Clemens here implicitly compared his own triumphs on the platform with Field's struggles to earn a living as a lecturer. Omitting all reference to her ill-fated career on the stage, Clemens concluded that she was "a good creature," but "the acquisition of a perishable and fleeting notoriety was the disaster of her life. To her it was infinitely precious, and she tried hard, in various ways, during more than a quarter of a century, to keep a semblance of life in it, but her efforts were but moderately successful. She died in the Sandwich Islands, regretted by her friends and forgotten of the world" (Twain, Mark Twain's Autobiography 1:157-58). Characteristically, Clemens exaggerated the decline in Field's career; in fact, the French government had awarded her the Palmes academique for her service to art and literature in September 1892, less than four years before her death. Clemens's transparent exaggeration should not blind us to the irony of his statement. Whereas he had attracted national attention at the beginning of his literary career with the travel letters he sent from Hawaii to the Sacramento Union, Field's life and career ended in slow eclipse as the Hawaii correspondent of the Chicago TimesHerald some thirty years later.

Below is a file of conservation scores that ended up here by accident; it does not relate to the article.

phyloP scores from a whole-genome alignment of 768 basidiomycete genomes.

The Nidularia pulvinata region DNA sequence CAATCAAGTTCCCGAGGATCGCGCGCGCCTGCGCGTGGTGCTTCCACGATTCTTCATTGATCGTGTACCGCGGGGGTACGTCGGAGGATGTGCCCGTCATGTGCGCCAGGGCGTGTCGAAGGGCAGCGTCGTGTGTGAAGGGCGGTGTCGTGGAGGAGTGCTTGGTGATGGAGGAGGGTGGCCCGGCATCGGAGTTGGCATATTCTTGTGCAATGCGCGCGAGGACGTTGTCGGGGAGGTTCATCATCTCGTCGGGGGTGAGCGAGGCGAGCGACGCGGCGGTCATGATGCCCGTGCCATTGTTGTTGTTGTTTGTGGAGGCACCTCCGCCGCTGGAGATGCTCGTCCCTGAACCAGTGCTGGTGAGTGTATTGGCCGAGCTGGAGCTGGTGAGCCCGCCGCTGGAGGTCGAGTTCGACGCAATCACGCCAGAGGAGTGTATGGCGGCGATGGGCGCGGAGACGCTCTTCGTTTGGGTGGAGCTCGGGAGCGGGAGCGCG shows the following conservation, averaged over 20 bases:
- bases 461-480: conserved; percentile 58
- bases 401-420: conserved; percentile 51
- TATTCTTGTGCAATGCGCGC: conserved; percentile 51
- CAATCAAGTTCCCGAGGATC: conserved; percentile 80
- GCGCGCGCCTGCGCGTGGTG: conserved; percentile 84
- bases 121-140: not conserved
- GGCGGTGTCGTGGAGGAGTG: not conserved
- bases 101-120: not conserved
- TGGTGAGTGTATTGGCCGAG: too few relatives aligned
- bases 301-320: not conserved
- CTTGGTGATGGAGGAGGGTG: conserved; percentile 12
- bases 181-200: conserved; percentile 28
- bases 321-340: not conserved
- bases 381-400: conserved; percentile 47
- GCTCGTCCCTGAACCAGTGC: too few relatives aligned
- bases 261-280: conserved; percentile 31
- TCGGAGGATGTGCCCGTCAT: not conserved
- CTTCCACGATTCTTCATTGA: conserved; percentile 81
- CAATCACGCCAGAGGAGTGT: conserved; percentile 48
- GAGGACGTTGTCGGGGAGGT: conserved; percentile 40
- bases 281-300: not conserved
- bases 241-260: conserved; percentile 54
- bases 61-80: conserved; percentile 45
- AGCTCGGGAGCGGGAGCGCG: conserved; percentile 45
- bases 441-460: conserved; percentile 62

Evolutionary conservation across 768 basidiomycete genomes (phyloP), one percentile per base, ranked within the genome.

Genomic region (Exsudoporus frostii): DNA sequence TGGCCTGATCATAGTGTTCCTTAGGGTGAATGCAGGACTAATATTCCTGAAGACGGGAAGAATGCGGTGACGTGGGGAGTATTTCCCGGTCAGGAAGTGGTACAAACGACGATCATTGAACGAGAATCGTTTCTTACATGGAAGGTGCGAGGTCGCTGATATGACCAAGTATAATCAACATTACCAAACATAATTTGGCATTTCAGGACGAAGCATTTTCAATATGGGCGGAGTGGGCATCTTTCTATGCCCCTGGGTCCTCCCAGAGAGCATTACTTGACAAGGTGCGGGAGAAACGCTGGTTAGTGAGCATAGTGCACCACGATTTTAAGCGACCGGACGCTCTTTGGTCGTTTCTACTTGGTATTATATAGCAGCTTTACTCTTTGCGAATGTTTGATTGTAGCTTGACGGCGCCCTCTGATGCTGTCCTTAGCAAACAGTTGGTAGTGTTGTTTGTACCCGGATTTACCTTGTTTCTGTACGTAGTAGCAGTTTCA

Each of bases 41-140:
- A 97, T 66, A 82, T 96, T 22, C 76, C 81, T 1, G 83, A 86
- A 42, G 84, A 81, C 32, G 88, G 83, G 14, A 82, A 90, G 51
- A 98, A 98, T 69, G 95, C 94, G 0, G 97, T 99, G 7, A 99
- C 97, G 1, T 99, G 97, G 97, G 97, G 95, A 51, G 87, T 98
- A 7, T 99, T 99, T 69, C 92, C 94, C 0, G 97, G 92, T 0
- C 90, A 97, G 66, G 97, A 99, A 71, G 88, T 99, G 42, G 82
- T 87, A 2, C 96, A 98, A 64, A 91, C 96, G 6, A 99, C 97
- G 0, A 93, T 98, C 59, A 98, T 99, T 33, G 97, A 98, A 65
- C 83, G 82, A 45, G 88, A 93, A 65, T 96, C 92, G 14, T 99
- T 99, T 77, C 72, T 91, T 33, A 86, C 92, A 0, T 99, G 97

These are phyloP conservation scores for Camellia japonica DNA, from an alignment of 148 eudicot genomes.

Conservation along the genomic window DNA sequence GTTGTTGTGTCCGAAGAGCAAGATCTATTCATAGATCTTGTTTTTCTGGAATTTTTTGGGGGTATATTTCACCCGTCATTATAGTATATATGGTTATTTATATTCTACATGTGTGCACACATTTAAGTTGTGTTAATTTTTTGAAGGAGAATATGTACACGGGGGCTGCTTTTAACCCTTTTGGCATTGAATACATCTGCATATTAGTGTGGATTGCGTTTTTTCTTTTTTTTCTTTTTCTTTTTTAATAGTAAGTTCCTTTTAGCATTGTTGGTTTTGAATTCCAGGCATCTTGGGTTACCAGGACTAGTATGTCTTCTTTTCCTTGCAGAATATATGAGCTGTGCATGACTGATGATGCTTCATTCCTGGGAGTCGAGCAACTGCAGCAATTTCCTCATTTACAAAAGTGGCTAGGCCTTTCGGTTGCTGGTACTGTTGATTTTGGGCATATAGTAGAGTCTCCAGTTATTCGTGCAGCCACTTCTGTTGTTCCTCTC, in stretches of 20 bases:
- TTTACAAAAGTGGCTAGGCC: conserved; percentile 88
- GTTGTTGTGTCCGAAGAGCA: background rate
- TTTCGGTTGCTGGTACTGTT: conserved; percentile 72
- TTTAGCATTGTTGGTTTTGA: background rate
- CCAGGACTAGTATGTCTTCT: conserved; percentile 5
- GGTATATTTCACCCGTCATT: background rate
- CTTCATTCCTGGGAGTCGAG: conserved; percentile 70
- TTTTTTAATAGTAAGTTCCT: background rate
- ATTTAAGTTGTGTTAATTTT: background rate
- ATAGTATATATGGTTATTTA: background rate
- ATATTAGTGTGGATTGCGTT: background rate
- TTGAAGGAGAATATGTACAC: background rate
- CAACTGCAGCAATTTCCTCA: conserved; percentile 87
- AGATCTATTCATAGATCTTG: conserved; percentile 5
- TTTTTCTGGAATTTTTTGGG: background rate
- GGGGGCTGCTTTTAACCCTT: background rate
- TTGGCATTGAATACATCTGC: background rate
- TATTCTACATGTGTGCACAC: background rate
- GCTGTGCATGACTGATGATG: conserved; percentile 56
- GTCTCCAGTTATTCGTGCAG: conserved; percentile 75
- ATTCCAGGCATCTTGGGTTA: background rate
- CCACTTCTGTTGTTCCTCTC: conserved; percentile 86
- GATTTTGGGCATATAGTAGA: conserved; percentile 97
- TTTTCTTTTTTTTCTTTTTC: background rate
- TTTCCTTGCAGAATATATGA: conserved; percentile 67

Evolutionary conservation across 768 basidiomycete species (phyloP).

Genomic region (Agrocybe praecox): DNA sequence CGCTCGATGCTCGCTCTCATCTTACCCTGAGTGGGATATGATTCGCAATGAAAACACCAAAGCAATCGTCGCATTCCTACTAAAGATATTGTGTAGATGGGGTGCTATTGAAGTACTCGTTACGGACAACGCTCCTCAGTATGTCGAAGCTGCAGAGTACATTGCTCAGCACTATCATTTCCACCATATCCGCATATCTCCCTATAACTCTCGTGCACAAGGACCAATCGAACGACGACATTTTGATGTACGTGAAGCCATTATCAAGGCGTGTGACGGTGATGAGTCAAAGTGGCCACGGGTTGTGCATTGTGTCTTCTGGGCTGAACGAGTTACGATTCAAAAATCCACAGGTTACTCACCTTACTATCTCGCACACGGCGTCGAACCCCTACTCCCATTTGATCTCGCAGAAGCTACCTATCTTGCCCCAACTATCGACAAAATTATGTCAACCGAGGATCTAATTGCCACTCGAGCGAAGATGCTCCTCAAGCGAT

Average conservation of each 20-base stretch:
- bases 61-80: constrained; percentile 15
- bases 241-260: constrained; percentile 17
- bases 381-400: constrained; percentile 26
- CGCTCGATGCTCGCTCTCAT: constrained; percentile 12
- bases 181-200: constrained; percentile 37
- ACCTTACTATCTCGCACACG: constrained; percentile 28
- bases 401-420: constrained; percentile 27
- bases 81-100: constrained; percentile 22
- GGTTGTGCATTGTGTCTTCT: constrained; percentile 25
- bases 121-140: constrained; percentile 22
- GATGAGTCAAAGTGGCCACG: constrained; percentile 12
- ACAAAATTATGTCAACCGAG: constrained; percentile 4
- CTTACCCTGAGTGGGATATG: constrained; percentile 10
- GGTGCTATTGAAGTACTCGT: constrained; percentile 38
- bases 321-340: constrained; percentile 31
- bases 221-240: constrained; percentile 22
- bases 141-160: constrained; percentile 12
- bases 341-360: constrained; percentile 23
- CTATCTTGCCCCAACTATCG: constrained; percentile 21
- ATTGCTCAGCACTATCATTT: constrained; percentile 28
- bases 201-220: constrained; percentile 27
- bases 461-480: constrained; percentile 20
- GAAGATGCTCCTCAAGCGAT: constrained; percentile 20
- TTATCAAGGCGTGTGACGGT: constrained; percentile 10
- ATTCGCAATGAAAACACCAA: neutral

she went on the platform, but two or three years had elapsed and her subject--Dickens--had now lost its freshness and its interest. For a while people went to see her, becaus e of her name; but her lecture was poor and her delivery repellently artificial; consequently, when the country's desire to look at her had been appeased, the platform forsook her.

NOTES